Liz Fowler, the new head of the Center for Medicare and Medicaid Innovation (CMMI), understands more than anyone that the future of alternative payment models (APMs) and value-based care is at a critical juncture.
“True innovation means failing until we get things right. It’s just as important [to recognize] what doesn’t work and to be transparent about those findings so we can continue to refine, evolve and grow,” said Fowler at the spring meeting for the National Association of ACOs (NAACOs). In regard to the value-based care, Fowler said “over the last 10 years, since [CMMI] was established, we’ve lost some consensus in the stakeholder community on what we’re trying to achieve and where we’re heading.”
As someone who worked with the Obama administration to develop the Affordable Care Act, which ultimately created CMMI, she understands the importance of the organization as a testing ground for APMs. It’s also Fowler’s third stint at CMS and she’s been at the forefront in working to achieve the ACA’s goal of moving health care’s focus to value-based care.
To be clear, Fowler has committed CMMI to continuing down the path of value-based care. However, recent announcements from the agency to pause alternative payment models, including the Primary Care First’s Seriously Ill Population component and the Geographic Direct Contracting Model, were a signal that not everything at CMMI is working as planned.
“Ultimately we at CMMI want APMs to position participants for success. Sometimes that means speeding up when there is an opportunity. Sometimes that means taking a beat to ensure a forthcoming model can realistically deliver on what’s intended,” Fowler said.
CMMI also a delayed start to the first performance year of its Kidney Care Choices payment model and the Community Health Access and Rural Transformation accountable care organization. The agency also walked back some changes to the Medicare Part D modernization model.
The lack of consensus among stakeholders, Fowler said, has been the uncertainty over what’s more important: cost savings or quality improvement. She added there is also uncertainty over what should be the goal of CMMI’s APM models and if risk bearing among providers was the key to unlocking value.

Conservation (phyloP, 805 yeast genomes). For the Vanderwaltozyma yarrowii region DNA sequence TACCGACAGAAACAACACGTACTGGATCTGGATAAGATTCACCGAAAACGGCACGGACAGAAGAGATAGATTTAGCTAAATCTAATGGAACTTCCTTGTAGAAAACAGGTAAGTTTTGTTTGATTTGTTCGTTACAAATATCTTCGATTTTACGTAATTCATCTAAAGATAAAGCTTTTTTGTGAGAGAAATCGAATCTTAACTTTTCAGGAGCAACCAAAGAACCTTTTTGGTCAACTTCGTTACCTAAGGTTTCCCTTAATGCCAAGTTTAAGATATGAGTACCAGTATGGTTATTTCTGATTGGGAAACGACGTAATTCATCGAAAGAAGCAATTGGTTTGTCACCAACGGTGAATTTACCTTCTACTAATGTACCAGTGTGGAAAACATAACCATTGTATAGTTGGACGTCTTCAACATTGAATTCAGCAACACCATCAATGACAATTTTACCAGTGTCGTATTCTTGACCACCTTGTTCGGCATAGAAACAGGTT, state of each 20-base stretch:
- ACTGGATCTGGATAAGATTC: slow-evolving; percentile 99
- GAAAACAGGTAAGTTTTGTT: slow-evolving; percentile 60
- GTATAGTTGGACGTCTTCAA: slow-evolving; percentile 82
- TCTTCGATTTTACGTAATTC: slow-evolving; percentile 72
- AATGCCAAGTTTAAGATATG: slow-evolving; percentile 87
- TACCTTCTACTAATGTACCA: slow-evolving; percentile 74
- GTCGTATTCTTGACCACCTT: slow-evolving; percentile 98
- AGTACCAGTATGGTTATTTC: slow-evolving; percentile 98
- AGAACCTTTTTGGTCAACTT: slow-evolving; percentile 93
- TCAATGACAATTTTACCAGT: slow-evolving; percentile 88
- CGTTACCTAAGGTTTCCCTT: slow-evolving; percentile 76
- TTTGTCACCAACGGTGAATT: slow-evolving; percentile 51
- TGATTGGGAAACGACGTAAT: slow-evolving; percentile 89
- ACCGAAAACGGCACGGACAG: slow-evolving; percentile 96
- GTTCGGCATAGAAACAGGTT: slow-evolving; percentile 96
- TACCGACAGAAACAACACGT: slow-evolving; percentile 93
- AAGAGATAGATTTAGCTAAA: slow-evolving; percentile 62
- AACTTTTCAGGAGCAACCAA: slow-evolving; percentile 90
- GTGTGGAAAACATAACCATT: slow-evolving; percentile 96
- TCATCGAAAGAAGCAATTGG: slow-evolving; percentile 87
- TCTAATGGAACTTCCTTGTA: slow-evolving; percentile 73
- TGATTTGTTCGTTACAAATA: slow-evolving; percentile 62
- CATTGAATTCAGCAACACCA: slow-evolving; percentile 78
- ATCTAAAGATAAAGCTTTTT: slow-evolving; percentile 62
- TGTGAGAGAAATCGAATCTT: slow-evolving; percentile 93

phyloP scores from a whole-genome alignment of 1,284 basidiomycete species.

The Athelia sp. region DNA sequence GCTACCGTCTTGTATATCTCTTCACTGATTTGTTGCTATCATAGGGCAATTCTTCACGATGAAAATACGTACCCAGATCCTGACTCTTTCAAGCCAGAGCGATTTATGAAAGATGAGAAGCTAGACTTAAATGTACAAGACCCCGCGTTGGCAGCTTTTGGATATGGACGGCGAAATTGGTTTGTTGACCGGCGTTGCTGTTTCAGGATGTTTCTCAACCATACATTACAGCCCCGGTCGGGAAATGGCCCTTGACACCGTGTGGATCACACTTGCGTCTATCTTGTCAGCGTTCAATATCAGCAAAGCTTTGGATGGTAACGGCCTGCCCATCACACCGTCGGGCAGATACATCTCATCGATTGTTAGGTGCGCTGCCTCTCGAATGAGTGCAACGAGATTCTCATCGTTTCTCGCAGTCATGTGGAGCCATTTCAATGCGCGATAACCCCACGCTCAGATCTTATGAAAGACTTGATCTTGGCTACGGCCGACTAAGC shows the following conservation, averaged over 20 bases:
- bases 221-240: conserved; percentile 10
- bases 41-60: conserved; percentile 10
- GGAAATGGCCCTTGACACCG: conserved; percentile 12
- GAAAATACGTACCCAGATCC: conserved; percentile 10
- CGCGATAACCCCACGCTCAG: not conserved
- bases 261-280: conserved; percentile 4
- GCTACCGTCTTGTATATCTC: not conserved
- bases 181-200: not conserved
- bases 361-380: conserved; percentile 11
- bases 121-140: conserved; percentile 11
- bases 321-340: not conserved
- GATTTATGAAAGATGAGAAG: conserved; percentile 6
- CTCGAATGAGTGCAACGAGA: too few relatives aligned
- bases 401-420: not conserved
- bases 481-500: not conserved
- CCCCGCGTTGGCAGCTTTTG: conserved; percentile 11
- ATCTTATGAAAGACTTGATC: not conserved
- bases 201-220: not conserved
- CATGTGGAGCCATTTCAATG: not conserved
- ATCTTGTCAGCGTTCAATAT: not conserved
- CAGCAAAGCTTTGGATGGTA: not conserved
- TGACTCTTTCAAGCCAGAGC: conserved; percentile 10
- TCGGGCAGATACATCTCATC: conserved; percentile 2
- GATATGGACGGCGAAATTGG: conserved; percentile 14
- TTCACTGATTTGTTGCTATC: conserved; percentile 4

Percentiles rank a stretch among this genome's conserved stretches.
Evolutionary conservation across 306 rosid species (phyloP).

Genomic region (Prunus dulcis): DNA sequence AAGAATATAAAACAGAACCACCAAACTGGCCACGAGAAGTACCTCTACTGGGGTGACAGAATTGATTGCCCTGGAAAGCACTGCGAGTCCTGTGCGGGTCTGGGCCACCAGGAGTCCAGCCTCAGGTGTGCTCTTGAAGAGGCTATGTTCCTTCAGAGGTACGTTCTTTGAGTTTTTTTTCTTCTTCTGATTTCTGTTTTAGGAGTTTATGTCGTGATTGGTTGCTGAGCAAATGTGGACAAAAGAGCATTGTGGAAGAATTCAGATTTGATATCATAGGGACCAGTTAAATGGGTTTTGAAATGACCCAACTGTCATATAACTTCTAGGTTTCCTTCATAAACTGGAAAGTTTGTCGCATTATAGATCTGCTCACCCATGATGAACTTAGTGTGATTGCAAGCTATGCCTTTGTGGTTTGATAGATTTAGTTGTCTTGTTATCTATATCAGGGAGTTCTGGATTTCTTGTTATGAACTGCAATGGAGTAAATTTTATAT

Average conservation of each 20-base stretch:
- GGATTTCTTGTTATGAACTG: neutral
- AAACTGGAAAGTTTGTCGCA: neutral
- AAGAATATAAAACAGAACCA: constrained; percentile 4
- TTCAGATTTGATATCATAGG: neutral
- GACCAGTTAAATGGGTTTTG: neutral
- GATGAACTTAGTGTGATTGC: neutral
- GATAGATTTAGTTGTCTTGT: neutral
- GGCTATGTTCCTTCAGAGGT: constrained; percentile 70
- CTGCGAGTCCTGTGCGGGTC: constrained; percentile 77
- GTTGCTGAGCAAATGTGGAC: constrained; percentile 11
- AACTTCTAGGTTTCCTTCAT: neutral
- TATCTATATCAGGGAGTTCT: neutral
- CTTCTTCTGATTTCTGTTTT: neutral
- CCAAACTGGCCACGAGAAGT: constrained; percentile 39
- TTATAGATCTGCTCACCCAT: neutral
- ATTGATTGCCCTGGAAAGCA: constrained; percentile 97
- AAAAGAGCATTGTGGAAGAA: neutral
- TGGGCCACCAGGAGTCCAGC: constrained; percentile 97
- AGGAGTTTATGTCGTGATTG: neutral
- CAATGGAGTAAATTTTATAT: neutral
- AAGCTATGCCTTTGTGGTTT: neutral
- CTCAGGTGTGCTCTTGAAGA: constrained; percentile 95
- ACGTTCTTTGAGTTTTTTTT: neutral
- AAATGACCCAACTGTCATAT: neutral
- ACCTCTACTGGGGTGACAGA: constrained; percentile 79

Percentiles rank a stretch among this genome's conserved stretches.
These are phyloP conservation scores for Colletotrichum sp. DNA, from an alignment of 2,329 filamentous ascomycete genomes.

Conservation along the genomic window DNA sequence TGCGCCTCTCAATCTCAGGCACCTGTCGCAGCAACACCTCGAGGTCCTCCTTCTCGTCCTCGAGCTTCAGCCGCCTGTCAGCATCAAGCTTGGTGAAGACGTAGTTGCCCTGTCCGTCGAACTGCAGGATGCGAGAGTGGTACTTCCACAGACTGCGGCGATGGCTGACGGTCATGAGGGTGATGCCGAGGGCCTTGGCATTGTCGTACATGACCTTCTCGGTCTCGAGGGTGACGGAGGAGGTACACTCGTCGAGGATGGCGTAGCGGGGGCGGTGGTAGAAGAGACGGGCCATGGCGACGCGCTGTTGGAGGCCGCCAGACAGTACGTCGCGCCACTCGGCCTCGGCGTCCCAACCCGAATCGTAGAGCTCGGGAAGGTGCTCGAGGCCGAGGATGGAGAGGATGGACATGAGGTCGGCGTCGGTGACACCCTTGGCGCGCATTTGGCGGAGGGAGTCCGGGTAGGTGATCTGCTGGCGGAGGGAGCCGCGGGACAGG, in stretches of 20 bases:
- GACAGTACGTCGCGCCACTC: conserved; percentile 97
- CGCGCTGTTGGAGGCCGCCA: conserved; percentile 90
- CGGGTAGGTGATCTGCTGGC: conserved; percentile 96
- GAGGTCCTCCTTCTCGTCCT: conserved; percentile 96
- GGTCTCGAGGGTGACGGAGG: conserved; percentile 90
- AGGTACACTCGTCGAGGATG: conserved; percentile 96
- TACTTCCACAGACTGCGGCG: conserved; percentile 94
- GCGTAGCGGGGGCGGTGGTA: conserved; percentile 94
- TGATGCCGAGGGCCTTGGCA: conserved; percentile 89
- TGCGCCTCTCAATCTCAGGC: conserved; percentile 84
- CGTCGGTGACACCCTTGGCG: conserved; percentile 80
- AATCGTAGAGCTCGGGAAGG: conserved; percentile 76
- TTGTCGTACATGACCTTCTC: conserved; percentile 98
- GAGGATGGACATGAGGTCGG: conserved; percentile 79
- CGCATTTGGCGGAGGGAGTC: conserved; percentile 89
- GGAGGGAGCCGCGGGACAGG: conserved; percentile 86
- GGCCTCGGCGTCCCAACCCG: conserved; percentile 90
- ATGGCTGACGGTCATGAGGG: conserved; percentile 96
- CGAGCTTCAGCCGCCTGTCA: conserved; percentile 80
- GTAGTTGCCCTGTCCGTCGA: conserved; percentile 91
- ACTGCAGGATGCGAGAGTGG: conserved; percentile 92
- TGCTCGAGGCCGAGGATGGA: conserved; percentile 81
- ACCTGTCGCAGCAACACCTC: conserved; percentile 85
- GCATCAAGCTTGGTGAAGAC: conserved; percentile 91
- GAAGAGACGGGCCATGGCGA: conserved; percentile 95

In a recent JAMA article, Don Berwick, MD, former CMS administrator, and Rick Gilfillan, MD, former head of CMMI, noted that CMS has only certified four of CMMI’s models for national scaling and the organization has not yet “become the engine that it could be for transforming the nation’s health care finance and delivery.”
Fowler’s aim, along with HHS Secretary Xavier Becerra, incoming CMS Administrator Chiquita Brooks-LaSure and other Biden health officials, will be to coalesce health care stakeholders on the goals of these APM models, while tying them into the administration’s larger efforts.
“I’ve been working with CMMI leadership to develop and implement a workplan based on shared priorities including advancing health equity. I plan to consider health equity in every stage of our models from model development, participant recruitment through model evaluation,” said Fowler. She also said CMMI plans to work with Becerra on other priorities around reducing the cost of prescription drugs and improving affordability.
It was noted later on during the keynote that several esteemed groups, such as Medicare Payment Advisory Commission (MedPAC), had recommended CMMI reduce the number of APMs to better streamline and focus efforts. Other health care policy experts have made similar recommendations, including another former CMMI Director Brad Smith, writing an op-ed in the New England Journal of Medicine. While Fowler said she agreed with that assessment, she noted that reducing the number of APMs was not so simple.
“It’s easier said than done. It’s not like a light switch. What we’re doing is taking a look at the portfolio and in the words of a previous CMMI leader, ‘It’s like looking at your retirement portfolio. Every so often it needs to be rebalanced.’ I think that’s how I take a look at what we’re doing. Sometimes when we look at that portfolio, it looks like we’re pulling back. I don’t want that message to come across,” Fowler said.